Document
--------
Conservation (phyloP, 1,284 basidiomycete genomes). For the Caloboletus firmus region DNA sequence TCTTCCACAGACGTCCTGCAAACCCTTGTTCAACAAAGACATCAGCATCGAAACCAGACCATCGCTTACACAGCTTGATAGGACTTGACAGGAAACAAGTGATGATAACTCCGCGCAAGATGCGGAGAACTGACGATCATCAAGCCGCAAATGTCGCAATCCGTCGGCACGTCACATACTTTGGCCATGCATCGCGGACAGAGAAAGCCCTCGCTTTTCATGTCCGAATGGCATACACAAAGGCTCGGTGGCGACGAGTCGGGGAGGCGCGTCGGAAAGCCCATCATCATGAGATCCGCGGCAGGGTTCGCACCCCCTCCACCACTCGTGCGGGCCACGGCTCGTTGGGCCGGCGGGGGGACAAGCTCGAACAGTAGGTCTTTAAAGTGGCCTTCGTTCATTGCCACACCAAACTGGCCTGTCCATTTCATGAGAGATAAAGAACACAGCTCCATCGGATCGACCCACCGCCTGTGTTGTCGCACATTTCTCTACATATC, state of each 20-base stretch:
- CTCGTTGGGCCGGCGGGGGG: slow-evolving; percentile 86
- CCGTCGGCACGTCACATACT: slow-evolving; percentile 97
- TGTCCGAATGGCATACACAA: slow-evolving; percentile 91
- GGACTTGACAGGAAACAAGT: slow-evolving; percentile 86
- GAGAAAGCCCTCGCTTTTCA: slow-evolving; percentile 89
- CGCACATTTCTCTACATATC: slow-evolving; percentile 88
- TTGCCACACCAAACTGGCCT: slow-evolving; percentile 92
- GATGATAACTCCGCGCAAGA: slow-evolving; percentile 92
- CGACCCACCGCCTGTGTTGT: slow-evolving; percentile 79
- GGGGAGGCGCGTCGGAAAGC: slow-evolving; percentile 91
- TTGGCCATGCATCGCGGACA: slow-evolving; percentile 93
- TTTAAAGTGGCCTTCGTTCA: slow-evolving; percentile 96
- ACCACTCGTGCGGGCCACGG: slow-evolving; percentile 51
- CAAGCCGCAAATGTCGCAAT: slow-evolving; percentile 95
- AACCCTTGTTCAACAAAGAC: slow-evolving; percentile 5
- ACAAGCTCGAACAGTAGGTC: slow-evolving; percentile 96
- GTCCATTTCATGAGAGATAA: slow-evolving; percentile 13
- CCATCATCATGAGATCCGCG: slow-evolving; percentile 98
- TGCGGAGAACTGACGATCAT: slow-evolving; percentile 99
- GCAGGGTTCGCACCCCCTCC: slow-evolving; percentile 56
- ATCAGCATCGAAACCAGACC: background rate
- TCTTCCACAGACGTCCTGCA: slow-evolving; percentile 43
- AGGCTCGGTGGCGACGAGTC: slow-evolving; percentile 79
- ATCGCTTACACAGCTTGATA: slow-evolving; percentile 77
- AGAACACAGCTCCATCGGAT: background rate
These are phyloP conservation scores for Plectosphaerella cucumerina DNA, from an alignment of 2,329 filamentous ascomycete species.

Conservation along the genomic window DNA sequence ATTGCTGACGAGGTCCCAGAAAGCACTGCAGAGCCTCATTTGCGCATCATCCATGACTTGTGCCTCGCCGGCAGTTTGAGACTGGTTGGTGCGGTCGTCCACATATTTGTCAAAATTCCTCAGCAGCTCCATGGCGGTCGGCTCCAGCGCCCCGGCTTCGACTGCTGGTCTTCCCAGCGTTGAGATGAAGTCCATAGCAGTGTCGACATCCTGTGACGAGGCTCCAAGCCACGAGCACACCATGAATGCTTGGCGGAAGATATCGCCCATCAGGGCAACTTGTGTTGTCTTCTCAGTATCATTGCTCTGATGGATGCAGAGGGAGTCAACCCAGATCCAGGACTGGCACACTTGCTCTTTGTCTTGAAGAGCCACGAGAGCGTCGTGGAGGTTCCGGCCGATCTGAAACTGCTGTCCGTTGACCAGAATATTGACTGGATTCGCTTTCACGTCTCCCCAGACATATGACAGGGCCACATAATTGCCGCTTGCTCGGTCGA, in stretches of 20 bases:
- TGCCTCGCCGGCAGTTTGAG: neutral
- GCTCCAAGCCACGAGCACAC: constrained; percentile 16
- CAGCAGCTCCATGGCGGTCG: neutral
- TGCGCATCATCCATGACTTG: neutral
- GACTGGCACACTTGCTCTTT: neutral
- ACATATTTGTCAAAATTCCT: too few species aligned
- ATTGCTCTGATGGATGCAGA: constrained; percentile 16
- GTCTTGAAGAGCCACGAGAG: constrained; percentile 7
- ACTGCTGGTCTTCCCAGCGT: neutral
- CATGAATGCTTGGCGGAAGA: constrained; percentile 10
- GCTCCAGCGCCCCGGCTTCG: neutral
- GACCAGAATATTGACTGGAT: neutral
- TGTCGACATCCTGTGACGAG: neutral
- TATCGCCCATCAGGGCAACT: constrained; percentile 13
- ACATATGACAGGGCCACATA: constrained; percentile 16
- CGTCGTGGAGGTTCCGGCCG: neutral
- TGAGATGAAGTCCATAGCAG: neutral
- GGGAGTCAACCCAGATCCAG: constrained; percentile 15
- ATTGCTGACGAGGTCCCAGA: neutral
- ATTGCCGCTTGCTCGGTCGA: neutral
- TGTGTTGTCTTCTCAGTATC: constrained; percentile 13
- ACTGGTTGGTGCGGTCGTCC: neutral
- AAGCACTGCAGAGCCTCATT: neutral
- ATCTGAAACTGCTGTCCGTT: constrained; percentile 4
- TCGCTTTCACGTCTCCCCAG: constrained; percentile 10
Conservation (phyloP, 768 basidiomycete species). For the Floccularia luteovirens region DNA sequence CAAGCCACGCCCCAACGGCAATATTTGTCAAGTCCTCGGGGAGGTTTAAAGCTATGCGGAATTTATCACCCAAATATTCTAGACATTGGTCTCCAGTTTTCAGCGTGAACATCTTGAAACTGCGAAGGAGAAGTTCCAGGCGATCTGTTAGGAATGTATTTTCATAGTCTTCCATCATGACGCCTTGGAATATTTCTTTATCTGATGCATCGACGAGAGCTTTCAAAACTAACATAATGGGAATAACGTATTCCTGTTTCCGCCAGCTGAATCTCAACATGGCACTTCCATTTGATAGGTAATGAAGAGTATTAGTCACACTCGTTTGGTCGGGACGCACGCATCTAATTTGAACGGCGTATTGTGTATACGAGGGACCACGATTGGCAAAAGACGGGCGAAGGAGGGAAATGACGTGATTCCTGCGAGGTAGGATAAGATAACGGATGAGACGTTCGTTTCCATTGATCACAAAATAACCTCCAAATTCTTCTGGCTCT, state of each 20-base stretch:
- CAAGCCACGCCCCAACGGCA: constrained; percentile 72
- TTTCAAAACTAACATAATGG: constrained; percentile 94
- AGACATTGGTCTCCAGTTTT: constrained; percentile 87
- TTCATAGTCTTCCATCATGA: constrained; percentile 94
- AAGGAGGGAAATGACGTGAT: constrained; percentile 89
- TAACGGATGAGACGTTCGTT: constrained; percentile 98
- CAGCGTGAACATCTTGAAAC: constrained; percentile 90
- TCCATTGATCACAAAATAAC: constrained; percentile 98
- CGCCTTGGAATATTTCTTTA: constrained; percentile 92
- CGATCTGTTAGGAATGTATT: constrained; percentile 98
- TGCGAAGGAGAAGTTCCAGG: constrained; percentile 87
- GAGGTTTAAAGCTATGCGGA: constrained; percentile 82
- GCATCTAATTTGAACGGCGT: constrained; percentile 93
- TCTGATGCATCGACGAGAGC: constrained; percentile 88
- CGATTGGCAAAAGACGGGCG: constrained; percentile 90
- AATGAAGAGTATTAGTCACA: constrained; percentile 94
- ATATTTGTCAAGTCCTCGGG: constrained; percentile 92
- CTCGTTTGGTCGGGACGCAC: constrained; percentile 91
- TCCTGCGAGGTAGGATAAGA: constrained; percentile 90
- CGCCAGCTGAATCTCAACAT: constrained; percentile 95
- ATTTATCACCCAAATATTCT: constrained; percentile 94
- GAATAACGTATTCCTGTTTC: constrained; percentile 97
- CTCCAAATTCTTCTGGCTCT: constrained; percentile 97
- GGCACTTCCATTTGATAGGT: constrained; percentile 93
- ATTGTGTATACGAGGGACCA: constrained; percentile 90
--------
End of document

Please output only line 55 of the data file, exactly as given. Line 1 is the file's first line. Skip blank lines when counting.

- CAAGCCACGCCCCAACGGCA: constrained; percentile 72